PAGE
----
The suit claims the Brownsville court has jurisdiction because Goldfinch solicited Kenon in Texas by phone, and the events giving rise to the claim occurred there through phone calls and e-mails.

Kenon’s suit says the men met in September 2012, and Goldfinch repeated that he was a South Carolina lawyer and influential state legislator, very knowledgeable about shipwrecks and diving, and he had a knack for business deals. The suit also said Goldfinch bragged about making $5 million from the sale and distribution of stem cells in Texas.

“Goldfinch also told Mr. Kenon that due to his position and influence as a powerful lawyer and state legislator, he could obtain the necessary approvals for Mr. Kenon to explore state inland waters and rivers when offshore conditions were unfavorable,” the complaint says.

Goldfinch said Kenon’s story is not true. “I never tell clients I’m a legislator because politicians are hated,” Goldfinch said. “No. 1, it’s just not me. No. 2, we signed that agreement before I was a legislator. If it ever gets served on me, you’ll see counterclaims flying left and right.”

Goldfinch, his partner Kent Rogerson of Pawleys Island and Kenon signed a salvage agreement in 2012. With Kenon putting up the salvage boat and paying the costs, he was to get 70 percent of the value of anything found with Goldfinch and Rogerson splitting the remainder.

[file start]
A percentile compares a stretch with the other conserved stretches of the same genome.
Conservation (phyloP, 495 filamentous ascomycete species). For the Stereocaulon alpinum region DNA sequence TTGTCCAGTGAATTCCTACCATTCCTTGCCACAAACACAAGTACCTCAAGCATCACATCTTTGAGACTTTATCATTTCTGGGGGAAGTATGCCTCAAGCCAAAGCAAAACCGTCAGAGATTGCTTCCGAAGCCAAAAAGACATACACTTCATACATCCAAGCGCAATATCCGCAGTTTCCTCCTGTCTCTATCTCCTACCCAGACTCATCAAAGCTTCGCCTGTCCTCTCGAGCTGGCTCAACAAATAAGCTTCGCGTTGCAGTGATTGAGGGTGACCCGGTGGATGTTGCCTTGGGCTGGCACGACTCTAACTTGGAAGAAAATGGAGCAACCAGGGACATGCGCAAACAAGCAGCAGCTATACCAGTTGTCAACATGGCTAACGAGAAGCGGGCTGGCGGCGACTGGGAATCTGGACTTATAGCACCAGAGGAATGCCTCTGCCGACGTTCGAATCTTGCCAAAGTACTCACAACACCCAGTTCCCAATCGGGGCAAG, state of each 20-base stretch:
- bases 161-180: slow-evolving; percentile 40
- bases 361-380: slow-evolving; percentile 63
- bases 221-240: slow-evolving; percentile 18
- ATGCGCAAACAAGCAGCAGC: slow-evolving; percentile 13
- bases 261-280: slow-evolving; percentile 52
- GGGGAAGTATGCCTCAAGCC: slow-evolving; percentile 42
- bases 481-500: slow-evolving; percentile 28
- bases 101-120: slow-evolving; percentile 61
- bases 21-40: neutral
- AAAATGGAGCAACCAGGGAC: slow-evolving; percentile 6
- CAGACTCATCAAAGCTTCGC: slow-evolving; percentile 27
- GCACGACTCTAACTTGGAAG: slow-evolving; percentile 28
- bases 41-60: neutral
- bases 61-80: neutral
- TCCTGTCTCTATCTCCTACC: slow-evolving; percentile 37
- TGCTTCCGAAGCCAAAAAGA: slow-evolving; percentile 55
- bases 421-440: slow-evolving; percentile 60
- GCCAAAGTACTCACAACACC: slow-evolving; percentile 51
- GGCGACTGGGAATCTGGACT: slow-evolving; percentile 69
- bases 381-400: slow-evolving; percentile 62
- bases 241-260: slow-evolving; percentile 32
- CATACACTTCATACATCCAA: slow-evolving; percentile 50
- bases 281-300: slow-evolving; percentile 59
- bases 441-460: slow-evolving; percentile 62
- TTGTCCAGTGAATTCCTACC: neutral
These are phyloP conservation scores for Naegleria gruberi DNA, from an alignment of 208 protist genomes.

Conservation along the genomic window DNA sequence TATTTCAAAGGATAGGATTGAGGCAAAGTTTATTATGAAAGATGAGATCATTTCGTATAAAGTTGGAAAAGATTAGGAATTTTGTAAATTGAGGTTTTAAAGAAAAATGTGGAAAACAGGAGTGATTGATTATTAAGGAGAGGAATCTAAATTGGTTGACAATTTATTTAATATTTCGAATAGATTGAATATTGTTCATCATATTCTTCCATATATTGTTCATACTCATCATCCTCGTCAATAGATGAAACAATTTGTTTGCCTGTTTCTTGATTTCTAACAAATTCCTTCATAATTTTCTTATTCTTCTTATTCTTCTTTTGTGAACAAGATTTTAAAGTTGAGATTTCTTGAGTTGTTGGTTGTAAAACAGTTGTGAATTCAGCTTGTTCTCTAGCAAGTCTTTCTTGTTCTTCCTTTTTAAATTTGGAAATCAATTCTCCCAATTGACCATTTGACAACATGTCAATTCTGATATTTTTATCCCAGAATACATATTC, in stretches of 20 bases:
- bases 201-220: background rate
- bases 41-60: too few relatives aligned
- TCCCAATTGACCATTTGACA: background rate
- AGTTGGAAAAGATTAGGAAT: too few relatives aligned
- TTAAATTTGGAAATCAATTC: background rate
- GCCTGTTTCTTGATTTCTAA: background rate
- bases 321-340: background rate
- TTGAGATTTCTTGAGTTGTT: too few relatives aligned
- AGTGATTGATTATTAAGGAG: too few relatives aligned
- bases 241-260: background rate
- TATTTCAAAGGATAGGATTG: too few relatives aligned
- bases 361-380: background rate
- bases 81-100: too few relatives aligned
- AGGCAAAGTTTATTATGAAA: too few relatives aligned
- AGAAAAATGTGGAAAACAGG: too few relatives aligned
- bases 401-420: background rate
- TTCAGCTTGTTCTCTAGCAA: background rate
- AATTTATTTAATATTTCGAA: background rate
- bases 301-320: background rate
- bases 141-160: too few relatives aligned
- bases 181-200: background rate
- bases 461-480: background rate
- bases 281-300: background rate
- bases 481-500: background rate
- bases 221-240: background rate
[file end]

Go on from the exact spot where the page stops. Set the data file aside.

The partners began planning salvage operations on the wrecks known as The Carolyne, The Bottle Wreck and The Copper Pot. “We got to working on shipwrecks,” Goldfinch said, “and found a number of things. It looked like there may be something worthwhile or valuable, so we decided to do a federal arrest of the wreck, giving us the salvage rights.” He said the partners hired a maritime lawyer who suggested they form a limited liability corporation.

The divers had some success but lost part of a valuable find to thieves. A January 2012 report in the Georgetown County Sheriff’s Office said recovered items valued at between $25,000 and $100,000 were taken off a salvage ship docked in Georgetown.

Kenon said in his civil complaint that he trusted Goldfinch to draft the incorporation documents, but as time passed Goldfinch wouldn’t show him the papers and he became increasingly concerned.

Kenon’s civil complaint alleges that Goldfinch drafted the documents in such a way that he and Rogerson could take control of the entire company.